The mathematical sciences are full of rules and formal requirements that must be met to follow academic standards. One such requirement is the rules for working with data graphs, namely the appropriateness and desirability of connecting individual points with a single line or curve. In particular, individual points on a line graph can (and usually should) be connected, whereas points on a scatter plot should not be connected but should remain isolated from each other. In reality, the difference between a line graph and a scatter plot is in their nature. When we study a linear relationship, we suspect that there is a relationship between two variables that is detectable not only at the points but also between them (Linear graph, 2020). In other words, linearity is generally preserved throughout the function. In contrast, a scatter plot shows a set of individual points that are not connected (Scatter plot, 2020). These are discrete values that have no intermediate results, and therefore it is not appropriate to talk about connecting them.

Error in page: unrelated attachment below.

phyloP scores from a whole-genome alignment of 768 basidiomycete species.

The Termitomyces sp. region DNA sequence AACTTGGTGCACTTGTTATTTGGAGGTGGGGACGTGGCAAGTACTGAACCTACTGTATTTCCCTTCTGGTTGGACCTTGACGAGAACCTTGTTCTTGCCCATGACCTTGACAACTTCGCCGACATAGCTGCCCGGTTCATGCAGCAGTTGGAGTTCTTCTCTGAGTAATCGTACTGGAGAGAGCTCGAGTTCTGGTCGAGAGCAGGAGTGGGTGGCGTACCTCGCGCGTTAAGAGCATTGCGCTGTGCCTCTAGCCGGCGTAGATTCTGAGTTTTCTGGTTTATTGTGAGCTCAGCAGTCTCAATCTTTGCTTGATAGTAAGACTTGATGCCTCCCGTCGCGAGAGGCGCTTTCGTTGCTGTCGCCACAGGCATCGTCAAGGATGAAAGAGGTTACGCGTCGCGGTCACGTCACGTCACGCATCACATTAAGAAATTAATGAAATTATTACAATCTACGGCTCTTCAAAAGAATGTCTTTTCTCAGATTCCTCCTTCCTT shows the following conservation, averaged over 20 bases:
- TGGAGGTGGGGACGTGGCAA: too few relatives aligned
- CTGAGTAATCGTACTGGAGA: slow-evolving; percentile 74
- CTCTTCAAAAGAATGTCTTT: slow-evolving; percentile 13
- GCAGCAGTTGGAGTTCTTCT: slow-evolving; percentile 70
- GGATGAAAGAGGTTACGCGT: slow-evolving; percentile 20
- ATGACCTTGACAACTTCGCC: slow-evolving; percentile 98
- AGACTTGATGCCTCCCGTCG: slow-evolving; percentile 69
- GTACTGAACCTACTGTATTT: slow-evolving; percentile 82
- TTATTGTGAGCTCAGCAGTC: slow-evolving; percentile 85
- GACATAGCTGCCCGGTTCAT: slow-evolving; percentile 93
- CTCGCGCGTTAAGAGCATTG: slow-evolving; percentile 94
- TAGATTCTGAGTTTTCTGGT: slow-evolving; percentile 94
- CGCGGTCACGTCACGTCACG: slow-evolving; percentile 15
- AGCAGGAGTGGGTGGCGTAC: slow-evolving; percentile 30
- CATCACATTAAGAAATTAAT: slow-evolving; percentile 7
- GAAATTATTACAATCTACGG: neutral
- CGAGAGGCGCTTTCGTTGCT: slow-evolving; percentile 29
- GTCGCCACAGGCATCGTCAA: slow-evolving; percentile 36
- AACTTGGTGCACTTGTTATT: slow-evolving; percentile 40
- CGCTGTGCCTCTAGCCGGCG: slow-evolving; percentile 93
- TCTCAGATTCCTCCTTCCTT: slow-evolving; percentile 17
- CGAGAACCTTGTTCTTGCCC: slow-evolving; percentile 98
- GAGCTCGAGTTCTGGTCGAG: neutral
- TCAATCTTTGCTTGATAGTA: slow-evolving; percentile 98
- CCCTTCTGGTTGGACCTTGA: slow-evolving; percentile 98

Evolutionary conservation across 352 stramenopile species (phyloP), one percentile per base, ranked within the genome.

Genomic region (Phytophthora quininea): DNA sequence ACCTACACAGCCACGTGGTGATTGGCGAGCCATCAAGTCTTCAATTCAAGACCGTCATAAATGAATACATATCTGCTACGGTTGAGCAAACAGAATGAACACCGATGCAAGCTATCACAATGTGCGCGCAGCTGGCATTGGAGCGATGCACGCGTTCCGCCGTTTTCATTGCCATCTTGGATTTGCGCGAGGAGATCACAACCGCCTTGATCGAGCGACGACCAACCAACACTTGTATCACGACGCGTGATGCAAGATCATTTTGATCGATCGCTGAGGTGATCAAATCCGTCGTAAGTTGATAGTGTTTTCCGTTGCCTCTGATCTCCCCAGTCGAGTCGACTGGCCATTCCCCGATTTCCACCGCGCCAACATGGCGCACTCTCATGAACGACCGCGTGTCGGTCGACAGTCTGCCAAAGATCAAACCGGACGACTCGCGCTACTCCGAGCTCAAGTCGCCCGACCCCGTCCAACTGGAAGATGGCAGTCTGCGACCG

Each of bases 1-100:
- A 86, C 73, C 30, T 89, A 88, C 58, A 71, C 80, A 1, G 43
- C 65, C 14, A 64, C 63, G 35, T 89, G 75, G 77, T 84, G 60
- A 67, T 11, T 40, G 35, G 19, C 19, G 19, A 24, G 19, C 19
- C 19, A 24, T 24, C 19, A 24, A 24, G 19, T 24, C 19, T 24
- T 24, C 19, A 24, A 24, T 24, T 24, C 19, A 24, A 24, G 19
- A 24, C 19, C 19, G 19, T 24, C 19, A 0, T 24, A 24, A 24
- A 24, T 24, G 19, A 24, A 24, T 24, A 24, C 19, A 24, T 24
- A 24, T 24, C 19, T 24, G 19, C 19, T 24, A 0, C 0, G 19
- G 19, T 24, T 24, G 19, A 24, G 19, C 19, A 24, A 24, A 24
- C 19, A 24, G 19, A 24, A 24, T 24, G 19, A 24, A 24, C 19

tailored to your instructions
for only $13.00 $11.05/page
Linear graph. (2020) CueMath. Web.
Scatter plot. (2020). CueMath. Web.